If I have a quibble with the Court’s order, it is with how it addresses California’s final factor, singing. While the Court’s order requires California to allow churches to open, it also permits California to enforce, for now, a categorical ban on singing during services. This much might seem understandable. California has sensibly expressed concern that singing may be a particularly potent way to transmit the disease, and it has banned singing not just at indoor worship services, but at indoor private gatherings, schools, and restaurants too.
But, on further inspection, the singing ban may not be what it first appears. It seems California’s powerful entertainment industry has won an exemption. So, once more, we appear to have a State playing favorites during a pandemic, expending considerable effort to protect lucrative industries (casinos in Nevada; movie studios in California) while denying similar largesse to its faithful. See, e.g., Calvary Chapel Dayton Valley v. Sisolak, 591 U. S. ___, ___ 2020) (GORSUCH, J., dissenting from denial of application for injunction relief).
Once more, too, the State has not explained how a total ban on religious singing is narrowly tailored to its legitimate public health concerns. Even if a full congregation singing hymns is too risky, California does not explain why even a single masked cantor cannot lead worship behind a mask and a plexiglass shield. Or why even a lone muezzin may not sing the call to prayer from a remote location inside a mosque as worshippers file in. The Ninth Circuit sought to defend California’s uneven regime by observing that the entertainment industry has adopted COVID–19 testing protocols. See ___ F. 3d., at ___, 2021 WL 222814, *13. But, if that’s true, it is unclear why California’s religious institutions might be denied a similar opportunity. Rather than assume such testing is infeasible, California might have at least offered the option, or sought to adapt it to churches. In my view, the State must do more to tailor the requirements of public health to the rights of its people. The Court’s order today at least allows the applicants to press these points on remand.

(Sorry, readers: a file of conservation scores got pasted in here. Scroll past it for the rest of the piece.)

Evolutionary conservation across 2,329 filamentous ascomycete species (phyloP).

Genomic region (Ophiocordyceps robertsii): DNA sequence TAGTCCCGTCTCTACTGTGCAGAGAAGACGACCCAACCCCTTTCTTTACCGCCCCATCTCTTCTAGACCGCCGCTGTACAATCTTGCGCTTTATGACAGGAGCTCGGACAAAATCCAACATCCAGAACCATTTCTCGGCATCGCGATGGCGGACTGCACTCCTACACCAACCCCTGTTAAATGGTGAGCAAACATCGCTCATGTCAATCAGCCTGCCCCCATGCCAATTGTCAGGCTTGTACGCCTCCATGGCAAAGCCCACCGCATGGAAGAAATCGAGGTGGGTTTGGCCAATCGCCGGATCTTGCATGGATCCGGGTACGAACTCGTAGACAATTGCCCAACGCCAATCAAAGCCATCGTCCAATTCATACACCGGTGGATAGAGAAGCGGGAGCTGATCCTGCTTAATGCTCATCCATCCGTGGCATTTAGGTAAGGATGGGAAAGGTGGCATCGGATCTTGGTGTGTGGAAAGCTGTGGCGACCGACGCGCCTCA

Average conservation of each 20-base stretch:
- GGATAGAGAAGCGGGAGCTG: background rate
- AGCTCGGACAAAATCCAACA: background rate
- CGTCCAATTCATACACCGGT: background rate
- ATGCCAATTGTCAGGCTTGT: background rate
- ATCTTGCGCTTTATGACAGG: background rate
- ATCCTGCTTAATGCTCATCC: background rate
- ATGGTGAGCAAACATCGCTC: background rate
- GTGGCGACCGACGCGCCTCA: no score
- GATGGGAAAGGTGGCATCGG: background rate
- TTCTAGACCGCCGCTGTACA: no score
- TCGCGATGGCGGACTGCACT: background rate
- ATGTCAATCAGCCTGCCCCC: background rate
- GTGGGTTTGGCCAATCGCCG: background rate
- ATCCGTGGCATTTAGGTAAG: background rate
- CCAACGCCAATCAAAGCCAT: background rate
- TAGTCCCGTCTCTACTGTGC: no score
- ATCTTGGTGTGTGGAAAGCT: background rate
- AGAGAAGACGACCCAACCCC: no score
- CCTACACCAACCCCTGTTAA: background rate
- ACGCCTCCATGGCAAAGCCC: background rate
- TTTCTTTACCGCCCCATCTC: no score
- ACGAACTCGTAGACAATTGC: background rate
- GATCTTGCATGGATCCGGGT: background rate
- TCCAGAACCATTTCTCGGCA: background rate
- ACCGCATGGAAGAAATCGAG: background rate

The war is against Christianity, more than anything. It is by no accident that the three “liberal” judges had wanted to uphold the ban on services – for the liberal mindset, staying alive is most important, and God is, at best, a superbeing that sometimes does what we want Him to do. Three justices thought the ban on singing should also have been reversed, as stated above, and three justices were in a middle ground, agreeing the Churches should be opened.
The upshot is that the churches in California will have a 25% capacity limitation still in place, but this is consistent with the same capacity bans as applied to secular gathering places, so at least it is consistent and equal treatment with secular concerns like businesses.
It is a shame though that not all religious leaders are joining the push to get the churches open. To my knowledge this measure has not met with question or opposition from one single Orthodox Christian hierarch. In fact, earlier this week, a California-based archbishop threatened his priests with suspension if a parishioner dies from COVID due to non-adherence to the restrictions, and the same archbishop banned laity from receiving Holy Communion unless they follow secular directives.
This is maddeningly wrong. The question this ruling brings is this: Will Orthodox parishes open in California this Saturday and Sunday?
We will find out.
The statements, views and opinions expressed in this column are solely those of the author and do not necessarily represent those of The Duran.